The above-mentioned section of OCD (xxix-liv) listing “Abbreviations used in the Present Work” is a substantial resource crammed into 26 two-column pages (even though its “small print” is potentially off-putting). My lecture courses are usually populated by intelligent young people having little experience with our profession-specific modes of encoding data, but like students everywhere they are naturally expected to read articles and use the notes to pursue further scholarship in writing their own essays. The result is that I am often approached by the more diligent students wanting me to help them decode the scholarly apparatus of argument. I’ve been asked to explain “Cic. Q. Fr. 1.1,” for example. A student who has been carefully trained (and pushed repeatedly) to use OCD can easily track down this reference. OCD‘s abbreviations will get them to Cicero, identify the work in question, and even provide background information and some bibliography in the lemma. There is no need to give students a fish day after day when they can be taught to fish for themselves (this is not a good use of an overworked professor’s time, either). It is a rare occasion that I find colleagues making efficient pedagogical use of OCD, perhaps because of the sneaking suspicion that a professional shouldn’t be too familiar with an elementary reference work as well as the invisibility that obvious things in plain sight naturally have. But if we can force ourselves to forget what we have learned over years of professional experience and look at an article and its citations with the fresh eyes of the young, would we not be intimidated by unexplained abbreviations such as Bruns 7, P Oxy, FGrH, MRR, and most of the others? And a student who knows where to look for such information (especially in a resource with a teacher’s imprimatur) is going to be that much likelier to pursue more leads, if only because the task is easier.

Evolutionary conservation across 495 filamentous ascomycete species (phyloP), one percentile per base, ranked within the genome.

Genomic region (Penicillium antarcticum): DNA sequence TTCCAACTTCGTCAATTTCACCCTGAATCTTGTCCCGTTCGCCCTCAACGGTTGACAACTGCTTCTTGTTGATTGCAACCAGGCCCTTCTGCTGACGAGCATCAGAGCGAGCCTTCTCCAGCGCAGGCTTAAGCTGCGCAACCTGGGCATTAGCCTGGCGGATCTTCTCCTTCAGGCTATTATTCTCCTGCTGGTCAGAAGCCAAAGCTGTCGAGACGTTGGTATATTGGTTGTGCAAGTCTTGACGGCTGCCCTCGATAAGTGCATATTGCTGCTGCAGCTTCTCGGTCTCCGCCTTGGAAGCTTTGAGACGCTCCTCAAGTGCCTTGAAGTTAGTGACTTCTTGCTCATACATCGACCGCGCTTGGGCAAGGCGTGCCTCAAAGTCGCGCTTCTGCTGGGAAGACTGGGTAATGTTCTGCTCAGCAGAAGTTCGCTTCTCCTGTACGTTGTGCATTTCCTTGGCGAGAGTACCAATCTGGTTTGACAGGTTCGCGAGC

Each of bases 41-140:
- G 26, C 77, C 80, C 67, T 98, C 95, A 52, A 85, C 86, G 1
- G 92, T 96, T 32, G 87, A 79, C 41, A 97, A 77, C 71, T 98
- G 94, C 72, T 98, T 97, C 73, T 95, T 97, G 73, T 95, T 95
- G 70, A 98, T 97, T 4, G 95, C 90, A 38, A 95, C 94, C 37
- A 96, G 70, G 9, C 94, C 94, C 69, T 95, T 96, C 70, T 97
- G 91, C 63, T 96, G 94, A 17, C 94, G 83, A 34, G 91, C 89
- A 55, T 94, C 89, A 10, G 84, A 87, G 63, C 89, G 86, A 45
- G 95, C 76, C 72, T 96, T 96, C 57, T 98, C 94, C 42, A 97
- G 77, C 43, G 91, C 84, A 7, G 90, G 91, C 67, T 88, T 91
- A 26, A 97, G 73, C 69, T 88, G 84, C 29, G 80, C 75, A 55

As to OCD‘s encyclopedic lemmata, students easily appreciate their value once they know of the book’s existence. OCD stands out as an easily accessible source with bibliographies more reliable than most web resources (not all: but I am thinking of what students find on their own with a Google search). The students looking for the big picture can find solace in the broader lemmata, e.g., “Greece (prehistory and history)” and “Rome (history)”. A middle category of lemmata are what I have (since the appearance of the 1996 edition) considered perfect first-stopping places for students interested in writing papers on a variety of common topics: “disease,” “homosexuality,” “literary theory and classical studies,” “ritual,” and many others, all with pretty adequate first-step bibliographies. Indeed, these “thematic” entries were deliberately added to OCD by editorial policy with an eye to a general audience, and a North American one in particular (viii). These are the lemmata which make the third edition so outstanding with comparison to the second. While it should be no good teacher’s goal to make a homo unius libri out of anyone, it should be every teacher’s goal to put as much useful material at a student’s fingertips as possible as a bridge to deeper resources, and (for English readers) this book is the best.